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David Geller

Want Your Salespeople to Succeed? Here’s How to Systematize Your Training

Sales meetings should happen at least twice a month and cover certain topics.




MANY TIMES, A store owner will hire a salesperson who has worked in the industry or someone with no experience but “they seem to be the type who could sell.” Just because a person was in sales in another store doesn’t mean they can really sell. Maybe their selling expertise is far from good and the green person you hired needs lots of training.

I speak to many store owners and find the word “training” usually is followed by “occasionally’ or “whenever we have time.” To have a great staff who can sell, handle the POS screen, take in repairs and do other jobs as needed takes consistent and regular store meetings.

When I was running our store, our staff came in at 9 and had an hour to set up the cases before we opened at 10. Our meetings were every other Friday.

On those days, the staff came in at 8:30 to get set up by 8:59, and the store meeting was from 9 until 10 a.m.

We divided the hour into four 15-minute training segments:

  1. Product knowledge
  2. Training on taking in repairs and custom jobs
  3. Salesmanship
  4. General store news

You’ll find that if you do all of the talking and training, they will lose interest. Instead of me teaching the first segment on product knowledge, I let the staff sign up weeks in advance for something they wanted to teach.

Let’s say Suzy likes aquamarine. If we didn’t have enough nice aquamarines to show, she could order some on memo. Then she’d have some handouts on aquamarines: where they are mined, how they are cut, what makes some more expensive than others, any “lore” or stories about them.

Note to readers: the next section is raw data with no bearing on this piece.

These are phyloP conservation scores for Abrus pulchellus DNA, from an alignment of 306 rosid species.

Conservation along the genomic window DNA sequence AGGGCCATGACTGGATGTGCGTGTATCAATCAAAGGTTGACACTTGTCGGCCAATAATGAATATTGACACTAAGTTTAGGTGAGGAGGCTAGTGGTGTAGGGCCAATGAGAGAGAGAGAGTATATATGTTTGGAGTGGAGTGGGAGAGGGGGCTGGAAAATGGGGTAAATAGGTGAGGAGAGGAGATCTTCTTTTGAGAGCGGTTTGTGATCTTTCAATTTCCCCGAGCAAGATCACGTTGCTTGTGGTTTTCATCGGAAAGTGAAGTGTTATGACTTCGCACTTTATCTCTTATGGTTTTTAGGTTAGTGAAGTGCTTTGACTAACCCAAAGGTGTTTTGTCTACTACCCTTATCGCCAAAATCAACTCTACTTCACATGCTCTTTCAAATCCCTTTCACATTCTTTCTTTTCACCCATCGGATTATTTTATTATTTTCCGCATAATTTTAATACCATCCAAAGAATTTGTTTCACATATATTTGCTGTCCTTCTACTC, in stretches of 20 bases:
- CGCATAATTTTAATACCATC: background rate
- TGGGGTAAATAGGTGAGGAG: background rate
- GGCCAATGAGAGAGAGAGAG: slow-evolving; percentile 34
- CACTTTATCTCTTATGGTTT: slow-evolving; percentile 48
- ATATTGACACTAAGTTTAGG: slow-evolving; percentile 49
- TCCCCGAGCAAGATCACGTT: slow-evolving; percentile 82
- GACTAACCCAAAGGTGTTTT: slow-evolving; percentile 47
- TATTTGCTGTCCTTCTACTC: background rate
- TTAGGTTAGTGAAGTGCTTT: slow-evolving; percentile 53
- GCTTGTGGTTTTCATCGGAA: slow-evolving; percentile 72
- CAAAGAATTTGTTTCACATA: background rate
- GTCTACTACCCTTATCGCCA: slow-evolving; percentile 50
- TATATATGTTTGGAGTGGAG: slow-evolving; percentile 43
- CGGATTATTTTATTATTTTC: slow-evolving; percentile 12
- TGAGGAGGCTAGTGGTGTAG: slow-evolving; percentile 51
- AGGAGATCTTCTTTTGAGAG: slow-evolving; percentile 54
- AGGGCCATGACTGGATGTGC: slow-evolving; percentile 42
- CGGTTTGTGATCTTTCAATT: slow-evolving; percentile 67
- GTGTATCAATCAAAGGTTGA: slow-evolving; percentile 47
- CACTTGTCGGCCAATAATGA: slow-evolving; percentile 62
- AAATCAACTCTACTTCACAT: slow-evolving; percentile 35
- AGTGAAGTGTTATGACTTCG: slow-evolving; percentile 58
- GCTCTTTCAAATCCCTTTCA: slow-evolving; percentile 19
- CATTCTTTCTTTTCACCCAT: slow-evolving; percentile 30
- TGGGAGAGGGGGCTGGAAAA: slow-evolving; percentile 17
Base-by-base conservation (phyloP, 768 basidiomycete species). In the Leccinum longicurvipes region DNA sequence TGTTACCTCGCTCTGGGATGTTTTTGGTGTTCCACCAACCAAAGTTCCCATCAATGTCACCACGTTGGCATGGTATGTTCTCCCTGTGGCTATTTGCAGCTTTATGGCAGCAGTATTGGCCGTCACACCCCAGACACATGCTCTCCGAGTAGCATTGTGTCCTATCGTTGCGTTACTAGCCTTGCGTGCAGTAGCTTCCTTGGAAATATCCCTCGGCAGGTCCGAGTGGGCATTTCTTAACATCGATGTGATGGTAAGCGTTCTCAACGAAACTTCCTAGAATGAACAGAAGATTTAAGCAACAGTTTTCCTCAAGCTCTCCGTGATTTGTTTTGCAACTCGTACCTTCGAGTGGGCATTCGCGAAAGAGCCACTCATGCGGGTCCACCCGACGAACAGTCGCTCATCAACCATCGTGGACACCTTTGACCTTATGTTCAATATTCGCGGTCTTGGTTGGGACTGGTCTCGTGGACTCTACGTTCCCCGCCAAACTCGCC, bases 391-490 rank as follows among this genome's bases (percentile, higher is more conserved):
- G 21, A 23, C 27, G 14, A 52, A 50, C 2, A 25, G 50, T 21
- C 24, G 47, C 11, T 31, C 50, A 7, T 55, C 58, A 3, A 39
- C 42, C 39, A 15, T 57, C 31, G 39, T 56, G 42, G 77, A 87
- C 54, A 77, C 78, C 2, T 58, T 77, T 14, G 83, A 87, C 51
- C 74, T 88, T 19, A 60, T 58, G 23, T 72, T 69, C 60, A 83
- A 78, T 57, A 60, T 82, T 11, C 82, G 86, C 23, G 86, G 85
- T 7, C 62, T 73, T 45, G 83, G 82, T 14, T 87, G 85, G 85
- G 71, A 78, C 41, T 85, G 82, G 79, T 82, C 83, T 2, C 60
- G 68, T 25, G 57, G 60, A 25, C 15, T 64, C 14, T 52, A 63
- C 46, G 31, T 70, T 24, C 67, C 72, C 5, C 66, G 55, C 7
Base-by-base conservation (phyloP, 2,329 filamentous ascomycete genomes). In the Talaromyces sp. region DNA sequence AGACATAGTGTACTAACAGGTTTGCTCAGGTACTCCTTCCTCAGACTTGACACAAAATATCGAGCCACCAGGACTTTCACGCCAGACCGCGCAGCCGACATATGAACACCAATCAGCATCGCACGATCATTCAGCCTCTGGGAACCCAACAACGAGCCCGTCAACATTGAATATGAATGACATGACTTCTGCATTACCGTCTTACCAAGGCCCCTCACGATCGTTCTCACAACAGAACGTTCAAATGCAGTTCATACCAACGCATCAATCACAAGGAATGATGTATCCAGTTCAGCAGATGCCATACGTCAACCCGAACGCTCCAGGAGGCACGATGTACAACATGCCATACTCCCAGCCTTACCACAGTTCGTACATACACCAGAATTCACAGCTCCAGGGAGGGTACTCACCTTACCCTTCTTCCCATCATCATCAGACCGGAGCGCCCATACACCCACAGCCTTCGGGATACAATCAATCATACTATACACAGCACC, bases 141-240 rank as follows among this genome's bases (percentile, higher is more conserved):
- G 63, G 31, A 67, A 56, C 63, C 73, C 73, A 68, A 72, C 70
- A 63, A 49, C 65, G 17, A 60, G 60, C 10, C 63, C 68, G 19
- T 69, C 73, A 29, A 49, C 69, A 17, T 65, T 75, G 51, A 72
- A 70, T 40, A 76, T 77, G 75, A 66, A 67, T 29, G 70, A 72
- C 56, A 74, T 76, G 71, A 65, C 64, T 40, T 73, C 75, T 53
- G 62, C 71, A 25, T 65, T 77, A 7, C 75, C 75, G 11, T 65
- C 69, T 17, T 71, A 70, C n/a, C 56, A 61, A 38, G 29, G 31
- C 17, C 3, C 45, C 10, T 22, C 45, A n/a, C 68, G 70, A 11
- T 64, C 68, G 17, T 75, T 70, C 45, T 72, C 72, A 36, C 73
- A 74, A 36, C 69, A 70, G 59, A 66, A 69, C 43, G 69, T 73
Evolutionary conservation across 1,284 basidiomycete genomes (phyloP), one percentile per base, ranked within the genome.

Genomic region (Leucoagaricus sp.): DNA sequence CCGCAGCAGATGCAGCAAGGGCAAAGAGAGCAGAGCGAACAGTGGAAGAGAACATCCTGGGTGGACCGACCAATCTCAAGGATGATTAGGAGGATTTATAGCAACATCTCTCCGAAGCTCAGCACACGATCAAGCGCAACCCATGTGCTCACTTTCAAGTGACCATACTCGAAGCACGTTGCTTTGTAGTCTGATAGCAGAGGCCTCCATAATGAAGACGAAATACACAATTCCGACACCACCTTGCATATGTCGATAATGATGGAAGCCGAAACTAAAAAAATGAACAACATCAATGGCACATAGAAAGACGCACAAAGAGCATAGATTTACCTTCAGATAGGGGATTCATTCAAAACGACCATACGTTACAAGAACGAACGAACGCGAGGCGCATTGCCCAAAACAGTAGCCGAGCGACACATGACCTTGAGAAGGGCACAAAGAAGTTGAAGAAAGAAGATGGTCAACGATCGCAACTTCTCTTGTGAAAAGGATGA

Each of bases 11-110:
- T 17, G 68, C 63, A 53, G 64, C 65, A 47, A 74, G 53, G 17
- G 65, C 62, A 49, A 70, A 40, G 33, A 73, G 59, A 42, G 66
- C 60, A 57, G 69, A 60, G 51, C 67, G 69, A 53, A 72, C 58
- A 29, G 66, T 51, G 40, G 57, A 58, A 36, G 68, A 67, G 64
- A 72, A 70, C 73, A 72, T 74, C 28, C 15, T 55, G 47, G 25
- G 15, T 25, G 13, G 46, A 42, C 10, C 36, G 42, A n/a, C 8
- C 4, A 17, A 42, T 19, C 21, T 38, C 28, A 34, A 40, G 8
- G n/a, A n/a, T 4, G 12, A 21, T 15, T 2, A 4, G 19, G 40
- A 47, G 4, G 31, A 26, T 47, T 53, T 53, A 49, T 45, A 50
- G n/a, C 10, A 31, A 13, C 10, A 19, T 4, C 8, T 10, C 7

The second 15 minutes was on the Geller Blue Book on repairs and custom. I or a bench jeweler would go over the book page by page as to why we charge what we do and how to overcome objections on price.

For the third segment, I bought the staff a book on selling by Harry Friedman called No Thanks, I’m Just Looking. then we would go over a particular section of the book for 15 minutes.

For store news, we might go over a new vendor line, the latest advertising efforts, upcoming store events, etc.

After six months of twice-a-month learning, my staff could for sure outsell your store in selling and taking in repairs and custom! So, tell me, how do you train your staff to be the best they can be?



This Third-Generation Jeweler Was Ready for Retirement. He Called Wilkerson

Retirement is never easy, especially when it means the end to a business that was founded in 1884. But for Laura and Sam Sipe, it was time to put their own needs first. They decided to close J.C. Sipe Jewelers, one of Indianapolis’ most trusted names in fine jewelry, and call Wilkerson. “Laura and I decided the conditions were right,” says Sam. Wilkerson handled every detail in their going-out-of-business sale, from marketing to manning the sales floor. “The main goal was to sell our existing inventory that’s all paid for and turn that into cash for our retirement,” says Sam. “It’s been very, very productive.” Would they recommend Wilkerson to other jewelers who want to enjoy their golden years? Absolutely! “Call Wilkerson,” says Laura. “They can help you achieve your goals so you’ll be able to move into retirement comfortably.”

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